Lame Duck and Beyond
With voters having cast their ballots, President Obama and the Republican Congress should be able to accomplish a great deal if they seize the opportunity.
What might motivate them to work together? The President now has two remaining years in office, time in which he is expected to focus on legacy issues. As he has already demonstrated, the President is prepared to act unilaterally, through Executive Orders and through rulemakings underway or contemplated. But surely the President could reduce potential future litigation risks and advance his legacy by working with Congress, though that will require a change of approach and a willingness to compromise.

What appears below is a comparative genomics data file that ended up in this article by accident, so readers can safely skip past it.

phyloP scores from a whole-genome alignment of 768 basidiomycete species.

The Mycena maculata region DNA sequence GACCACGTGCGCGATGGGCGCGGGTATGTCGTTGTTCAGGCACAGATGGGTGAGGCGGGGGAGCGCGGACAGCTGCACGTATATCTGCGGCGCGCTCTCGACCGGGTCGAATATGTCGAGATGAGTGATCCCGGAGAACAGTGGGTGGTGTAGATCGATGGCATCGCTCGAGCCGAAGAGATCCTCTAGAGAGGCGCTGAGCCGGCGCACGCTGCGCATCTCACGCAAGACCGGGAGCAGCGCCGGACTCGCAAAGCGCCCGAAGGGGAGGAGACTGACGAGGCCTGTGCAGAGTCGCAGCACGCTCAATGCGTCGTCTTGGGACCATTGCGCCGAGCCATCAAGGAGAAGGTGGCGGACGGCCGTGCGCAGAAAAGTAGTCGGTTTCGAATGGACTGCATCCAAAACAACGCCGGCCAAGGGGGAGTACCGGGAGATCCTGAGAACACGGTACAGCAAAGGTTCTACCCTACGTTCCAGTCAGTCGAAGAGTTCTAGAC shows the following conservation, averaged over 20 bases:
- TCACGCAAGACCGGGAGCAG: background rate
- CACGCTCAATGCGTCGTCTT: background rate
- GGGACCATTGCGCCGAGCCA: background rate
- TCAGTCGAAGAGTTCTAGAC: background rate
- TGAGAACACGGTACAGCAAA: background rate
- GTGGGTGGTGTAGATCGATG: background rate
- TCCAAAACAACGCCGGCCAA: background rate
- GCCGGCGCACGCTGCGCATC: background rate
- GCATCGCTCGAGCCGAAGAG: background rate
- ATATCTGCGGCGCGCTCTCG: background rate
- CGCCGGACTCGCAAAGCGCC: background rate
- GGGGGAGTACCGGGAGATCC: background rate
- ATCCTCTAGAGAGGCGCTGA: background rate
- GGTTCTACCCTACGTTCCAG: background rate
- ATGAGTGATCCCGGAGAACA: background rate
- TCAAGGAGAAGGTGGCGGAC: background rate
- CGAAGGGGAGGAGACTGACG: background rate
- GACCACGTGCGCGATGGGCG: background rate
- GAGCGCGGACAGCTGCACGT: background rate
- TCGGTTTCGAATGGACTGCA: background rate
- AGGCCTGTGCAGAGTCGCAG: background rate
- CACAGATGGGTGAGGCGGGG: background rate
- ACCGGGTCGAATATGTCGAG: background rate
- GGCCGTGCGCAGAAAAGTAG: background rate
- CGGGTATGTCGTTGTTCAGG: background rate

Republicans have reasons to offer an olive branch, not least to show the American public in the run up to the presidential elections in 2016 that they can govern. The 2014 Senate races were run in states that naturally favored Republican candidates, including several states in which Democratic incumbents were facing electorates that had voted for Mitt Romney by double digits in 2012. By contrast, Democrats will clearly be on the offensive in 2016, when 34 seats will be contested. Many Senate races will be fought in states much more historically receptive to Democratic candidates, and the party will have the benefit of a presidential race turnout model that boosts Democratic prospects in close races. Of the 34 Senate seats up in 2016, 24 feature Republican incumbents, while just 10 Democrats will be up for re-election. Unlike in 2014, none of the 2016 Democratic Senators up for re-election hail from states that President Obama lost in the 2012 election. The 2016 Senate Republicans, though, must defend six seats in states that President Obama carried in 2012 (Florida, Illinois, Iowa, New Hampshire, Ohio, Pennsylvania, and Wisconsin) and two he carried in 2008 (Indiana and North Carolina).